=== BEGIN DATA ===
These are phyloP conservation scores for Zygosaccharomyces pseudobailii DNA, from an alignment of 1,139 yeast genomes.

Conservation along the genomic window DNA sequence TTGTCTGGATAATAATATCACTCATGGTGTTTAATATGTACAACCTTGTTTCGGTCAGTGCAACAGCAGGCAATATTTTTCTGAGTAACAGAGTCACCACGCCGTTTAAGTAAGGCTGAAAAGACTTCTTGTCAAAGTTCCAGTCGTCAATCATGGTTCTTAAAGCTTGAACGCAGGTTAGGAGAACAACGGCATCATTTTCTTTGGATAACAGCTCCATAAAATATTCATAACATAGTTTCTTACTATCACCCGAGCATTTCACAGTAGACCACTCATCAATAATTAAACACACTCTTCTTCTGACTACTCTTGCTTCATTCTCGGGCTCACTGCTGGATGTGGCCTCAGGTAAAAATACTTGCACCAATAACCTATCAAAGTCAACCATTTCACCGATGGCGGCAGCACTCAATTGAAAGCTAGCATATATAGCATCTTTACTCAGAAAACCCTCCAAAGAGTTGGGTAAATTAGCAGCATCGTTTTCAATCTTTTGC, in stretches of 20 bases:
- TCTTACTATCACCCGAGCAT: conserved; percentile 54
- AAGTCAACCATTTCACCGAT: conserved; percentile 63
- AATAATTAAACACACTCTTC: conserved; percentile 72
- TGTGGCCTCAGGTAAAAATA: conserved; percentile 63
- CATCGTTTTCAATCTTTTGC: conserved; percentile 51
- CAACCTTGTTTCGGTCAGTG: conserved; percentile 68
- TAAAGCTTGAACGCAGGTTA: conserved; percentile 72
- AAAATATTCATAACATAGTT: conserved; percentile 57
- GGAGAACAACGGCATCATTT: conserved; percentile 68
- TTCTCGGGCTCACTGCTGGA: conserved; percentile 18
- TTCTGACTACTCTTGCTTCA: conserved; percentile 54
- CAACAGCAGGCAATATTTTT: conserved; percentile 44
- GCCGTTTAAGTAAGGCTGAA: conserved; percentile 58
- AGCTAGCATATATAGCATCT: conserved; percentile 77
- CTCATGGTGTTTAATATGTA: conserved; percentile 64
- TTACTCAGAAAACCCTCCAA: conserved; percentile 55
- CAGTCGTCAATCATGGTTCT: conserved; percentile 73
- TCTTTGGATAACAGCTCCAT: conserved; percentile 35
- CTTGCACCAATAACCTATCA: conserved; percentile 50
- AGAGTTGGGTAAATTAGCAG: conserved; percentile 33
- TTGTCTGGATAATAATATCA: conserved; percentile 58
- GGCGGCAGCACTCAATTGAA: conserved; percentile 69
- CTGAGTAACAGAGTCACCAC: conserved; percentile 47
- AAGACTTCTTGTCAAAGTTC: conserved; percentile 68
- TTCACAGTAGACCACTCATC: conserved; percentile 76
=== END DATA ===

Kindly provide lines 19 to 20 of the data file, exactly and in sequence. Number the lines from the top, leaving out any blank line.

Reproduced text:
- CAGTCGTCAATCATGGTTCT: conserved; percentile 73
- TCTTTGGATAACAGCTCCAT: conserved; percentile 35